Monday, May 21, 2012

A “feels good”, “works well” kitchen

A new kitchen is meant to re-enforce ones taste, validate personal achievements and status, and offer physiological comfort. Renovation of the kitchen is an occasion for reinforcing ones happiness. The kitchen as a place and design process is as complex as any other part of our life. Things should be kept simple, but in order to achieve simplicity, the designer has to work closely with the clients to unfold the complexity of their requirements, draw essential ideas and apply them creatively into a new design.

In the current family, Vicki’s passion for cooking and colour complemented the technical nature and attention to detail of Peter’s.  Working with them stretched my knowledge and abilities, as they expected the new kitchen to be at the highest level of quality, function  and design.
They were both tired of the old kitchen made of dark wood, small cabinets with a constrictive “U” shape, hidden somewhere at the back of the ground floor. Working in the old kitchen felt more of a punishment than anything else.  The kitchen lacked a useful bench-space, was cluttered, dark and too small for their large family.

                                             Image with the old kitchen of Vicki and Peter.

Vicki wanted to have a new kitchen that is light in colour, airy, that will become the centre of the newly renovated wing, open to the living room and dining room and able to accommodate their large family and friends. Hence, the oven and cook top were placed in the middle of the largest wall facing the living room and a step away, we created a massive island housing the sink and overhung on two sides.  The new design, with the central position of the island allows the cook to interact either with the family seating in the living room or with the guests from the newly built deck. Vicki’s passion for colour was expressed through a burned red colour (X Factor of Resene) for a large splash back stretch on the whole 4.8 metre wall. The red was, as expected, the peak of the colour scheme, otherwise composed of the reddish brown of the timber board, light buttery colour of the stone(Caesar stone-Buttermilk) and the soft Whispers White (of Dulux) high gloss of the cabinets.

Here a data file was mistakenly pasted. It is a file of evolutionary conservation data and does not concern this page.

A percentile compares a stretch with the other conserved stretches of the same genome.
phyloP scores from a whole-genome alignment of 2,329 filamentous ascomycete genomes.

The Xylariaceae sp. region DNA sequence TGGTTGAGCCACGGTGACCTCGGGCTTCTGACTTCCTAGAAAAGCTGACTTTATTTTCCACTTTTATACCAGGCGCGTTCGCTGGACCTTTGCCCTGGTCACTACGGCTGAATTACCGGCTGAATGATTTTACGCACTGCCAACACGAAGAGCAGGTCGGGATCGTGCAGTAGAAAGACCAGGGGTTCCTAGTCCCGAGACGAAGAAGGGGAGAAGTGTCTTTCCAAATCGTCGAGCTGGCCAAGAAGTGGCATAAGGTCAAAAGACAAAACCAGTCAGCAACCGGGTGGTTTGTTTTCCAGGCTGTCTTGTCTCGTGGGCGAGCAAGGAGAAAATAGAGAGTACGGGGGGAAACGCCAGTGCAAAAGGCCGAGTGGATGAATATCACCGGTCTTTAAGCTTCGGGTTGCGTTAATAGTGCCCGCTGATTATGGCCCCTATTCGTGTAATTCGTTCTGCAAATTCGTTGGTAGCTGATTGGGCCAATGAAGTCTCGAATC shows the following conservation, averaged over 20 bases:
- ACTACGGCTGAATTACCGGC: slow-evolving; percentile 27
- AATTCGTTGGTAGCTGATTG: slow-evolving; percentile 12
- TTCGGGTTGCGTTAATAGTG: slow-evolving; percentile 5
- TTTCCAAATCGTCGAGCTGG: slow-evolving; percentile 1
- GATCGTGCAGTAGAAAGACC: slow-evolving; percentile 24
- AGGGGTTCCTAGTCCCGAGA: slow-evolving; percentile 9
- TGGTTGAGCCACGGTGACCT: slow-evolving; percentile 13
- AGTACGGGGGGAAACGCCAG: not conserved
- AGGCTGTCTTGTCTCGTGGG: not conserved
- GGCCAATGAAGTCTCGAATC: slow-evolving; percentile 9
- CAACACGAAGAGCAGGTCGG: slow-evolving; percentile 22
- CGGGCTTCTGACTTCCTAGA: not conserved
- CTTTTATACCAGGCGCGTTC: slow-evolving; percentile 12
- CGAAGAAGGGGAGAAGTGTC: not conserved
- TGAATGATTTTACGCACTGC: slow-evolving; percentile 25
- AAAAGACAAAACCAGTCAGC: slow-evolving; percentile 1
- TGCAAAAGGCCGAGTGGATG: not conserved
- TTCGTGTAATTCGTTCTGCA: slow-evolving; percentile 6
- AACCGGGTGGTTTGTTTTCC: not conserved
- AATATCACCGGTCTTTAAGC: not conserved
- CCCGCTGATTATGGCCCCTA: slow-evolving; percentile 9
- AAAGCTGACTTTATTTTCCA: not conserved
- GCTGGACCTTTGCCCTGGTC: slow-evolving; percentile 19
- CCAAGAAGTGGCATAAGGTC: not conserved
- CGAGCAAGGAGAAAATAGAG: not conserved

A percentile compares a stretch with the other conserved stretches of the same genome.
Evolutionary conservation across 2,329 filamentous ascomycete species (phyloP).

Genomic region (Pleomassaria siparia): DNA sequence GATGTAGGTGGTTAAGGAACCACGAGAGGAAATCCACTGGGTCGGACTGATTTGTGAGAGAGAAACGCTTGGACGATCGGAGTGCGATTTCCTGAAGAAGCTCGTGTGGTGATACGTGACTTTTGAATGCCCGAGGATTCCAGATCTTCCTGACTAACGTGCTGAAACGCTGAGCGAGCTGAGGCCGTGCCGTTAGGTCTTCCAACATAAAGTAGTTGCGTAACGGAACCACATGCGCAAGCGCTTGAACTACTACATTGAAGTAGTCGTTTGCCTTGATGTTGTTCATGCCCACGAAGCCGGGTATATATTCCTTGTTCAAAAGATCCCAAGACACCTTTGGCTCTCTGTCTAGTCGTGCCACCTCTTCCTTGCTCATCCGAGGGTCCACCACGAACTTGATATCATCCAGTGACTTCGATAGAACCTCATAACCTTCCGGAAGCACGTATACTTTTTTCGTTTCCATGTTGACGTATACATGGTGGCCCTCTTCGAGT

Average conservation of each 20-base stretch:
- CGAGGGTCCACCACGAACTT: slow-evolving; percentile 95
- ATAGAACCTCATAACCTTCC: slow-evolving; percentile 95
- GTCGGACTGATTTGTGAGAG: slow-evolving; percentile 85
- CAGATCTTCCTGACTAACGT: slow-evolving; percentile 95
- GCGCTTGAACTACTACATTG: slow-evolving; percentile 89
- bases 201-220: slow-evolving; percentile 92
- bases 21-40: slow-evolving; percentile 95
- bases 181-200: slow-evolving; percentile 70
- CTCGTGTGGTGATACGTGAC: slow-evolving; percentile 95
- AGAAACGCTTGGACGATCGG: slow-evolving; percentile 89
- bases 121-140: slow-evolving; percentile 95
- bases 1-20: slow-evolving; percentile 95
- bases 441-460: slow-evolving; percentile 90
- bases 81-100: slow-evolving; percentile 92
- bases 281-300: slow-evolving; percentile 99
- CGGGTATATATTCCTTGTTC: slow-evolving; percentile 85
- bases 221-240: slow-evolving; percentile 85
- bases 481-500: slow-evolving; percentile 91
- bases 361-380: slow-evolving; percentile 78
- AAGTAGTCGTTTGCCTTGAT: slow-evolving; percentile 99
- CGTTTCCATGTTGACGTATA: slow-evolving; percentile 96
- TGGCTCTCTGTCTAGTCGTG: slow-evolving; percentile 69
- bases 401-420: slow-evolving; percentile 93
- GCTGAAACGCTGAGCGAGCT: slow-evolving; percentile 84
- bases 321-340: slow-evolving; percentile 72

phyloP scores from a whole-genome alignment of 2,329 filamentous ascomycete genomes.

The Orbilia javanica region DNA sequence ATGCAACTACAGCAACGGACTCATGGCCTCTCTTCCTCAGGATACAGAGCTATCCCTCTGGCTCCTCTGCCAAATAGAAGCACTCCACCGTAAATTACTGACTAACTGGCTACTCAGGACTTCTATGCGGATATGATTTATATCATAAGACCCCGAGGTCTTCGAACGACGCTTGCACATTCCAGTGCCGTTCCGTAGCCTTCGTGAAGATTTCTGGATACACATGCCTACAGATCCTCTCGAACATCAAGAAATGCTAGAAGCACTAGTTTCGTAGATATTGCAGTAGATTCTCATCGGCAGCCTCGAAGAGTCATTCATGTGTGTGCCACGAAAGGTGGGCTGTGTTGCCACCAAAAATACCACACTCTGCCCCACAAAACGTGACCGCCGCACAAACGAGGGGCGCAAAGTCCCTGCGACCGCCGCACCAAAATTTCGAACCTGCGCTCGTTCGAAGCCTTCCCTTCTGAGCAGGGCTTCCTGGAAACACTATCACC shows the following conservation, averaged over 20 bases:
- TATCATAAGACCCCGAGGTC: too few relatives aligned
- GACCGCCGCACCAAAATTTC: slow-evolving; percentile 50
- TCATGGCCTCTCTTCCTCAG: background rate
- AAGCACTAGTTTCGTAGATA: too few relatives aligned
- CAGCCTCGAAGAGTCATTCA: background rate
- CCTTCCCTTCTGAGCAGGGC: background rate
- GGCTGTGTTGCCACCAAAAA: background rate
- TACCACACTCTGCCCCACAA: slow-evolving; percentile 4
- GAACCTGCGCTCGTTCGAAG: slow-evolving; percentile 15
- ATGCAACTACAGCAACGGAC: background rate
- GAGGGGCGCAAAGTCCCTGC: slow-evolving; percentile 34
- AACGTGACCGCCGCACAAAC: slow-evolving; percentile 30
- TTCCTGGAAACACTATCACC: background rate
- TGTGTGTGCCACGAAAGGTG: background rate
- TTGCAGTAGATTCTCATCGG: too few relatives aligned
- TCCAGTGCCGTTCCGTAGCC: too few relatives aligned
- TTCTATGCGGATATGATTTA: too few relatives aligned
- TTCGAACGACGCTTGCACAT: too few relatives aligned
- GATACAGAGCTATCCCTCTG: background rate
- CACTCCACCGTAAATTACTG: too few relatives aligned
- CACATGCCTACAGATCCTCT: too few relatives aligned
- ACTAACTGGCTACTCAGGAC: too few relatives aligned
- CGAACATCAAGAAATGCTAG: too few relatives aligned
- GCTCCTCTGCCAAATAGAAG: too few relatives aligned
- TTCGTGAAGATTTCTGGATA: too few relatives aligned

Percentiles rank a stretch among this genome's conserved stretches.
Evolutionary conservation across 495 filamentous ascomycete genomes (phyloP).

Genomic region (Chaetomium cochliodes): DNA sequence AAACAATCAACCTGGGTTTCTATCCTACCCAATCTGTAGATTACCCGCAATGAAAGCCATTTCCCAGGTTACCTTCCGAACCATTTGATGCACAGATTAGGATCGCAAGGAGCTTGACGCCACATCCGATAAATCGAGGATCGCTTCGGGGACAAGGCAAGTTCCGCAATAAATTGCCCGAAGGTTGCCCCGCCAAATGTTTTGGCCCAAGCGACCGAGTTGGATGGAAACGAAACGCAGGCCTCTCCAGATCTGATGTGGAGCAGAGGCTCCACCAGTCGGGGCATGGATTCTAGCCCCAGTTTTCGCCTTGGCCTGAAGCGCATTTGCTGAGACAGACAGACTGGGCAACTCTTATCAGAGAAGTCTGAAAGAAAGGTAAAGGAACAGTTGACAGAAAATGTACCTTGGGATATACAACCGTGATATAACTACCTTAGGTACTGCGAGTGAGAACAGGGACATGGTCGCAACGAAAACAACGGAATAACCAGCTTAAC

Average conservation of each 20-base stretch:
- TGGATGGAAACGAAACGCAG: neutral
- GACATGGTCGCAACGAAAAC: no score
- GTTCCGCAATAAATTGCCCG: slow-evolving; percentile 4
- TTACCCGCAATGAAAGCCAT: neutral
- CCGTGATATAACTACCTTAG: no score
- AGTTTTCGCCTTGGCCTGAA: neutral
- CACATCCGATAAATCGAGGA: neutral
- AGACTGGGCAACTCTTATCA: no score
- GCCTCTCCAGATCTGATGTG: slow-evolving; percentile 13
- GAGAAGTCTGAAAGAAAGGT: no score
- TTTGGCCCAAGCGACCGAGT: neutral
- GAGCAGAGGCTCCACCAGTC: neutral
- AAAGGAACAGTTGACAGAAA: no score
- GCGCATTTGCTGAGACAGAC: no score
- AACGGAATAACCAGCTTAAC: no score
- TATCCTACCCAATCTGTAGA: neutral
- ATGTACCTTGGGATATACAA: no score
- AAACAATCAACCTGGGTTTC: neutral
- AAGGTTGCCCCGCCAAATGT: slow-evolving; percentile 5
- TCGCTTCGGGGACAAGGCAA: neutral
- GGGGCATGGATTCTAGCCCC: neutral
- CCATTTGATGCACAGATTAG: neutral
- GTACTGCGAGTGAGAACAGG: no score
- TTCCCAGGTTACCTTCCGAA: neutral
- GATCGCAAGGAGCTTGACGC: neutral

After a general layout and the final decision of the important features, it was Peter’s turn to complete the specifications with some fine touches and technical essentials: two undermounted bowls, a brushed aluminium kicker to bring a soft industrial look to the sleek cabinets, led lights under the bench for and excellent evening atmosphere and free of heat light source for people sitting on the bar stools, and low voltage halogens under and inside the wall units. Peter was aware of the importance of the kitchen investment and durability wise, thus he required up-to-date hardware of Hettich: soft closing steel drawers and V6+ runners (heavy duty), high steel walls for pot drawers, soft closing integrated hinges, Orga professional cutlery trays and anti slip mats, high quality folding doors Lazy Susan with chrome rail and melamine, pull out for spices, oils and vinegar.

With equal contribution from both clients, with their early involvement in the planning process, the end design was sure to achieve the perfect balance between “looking good”, “feeling good” and “a working well kitchen”.

Text and Kitchen design by Valentin Tinc
Photos by Tim Turner Photography
Kitchen by Smith and Smith Cabinet Makers, Melbourne

1 comment:

  1. It is good to feel stressed free from planning your kitchen renovation.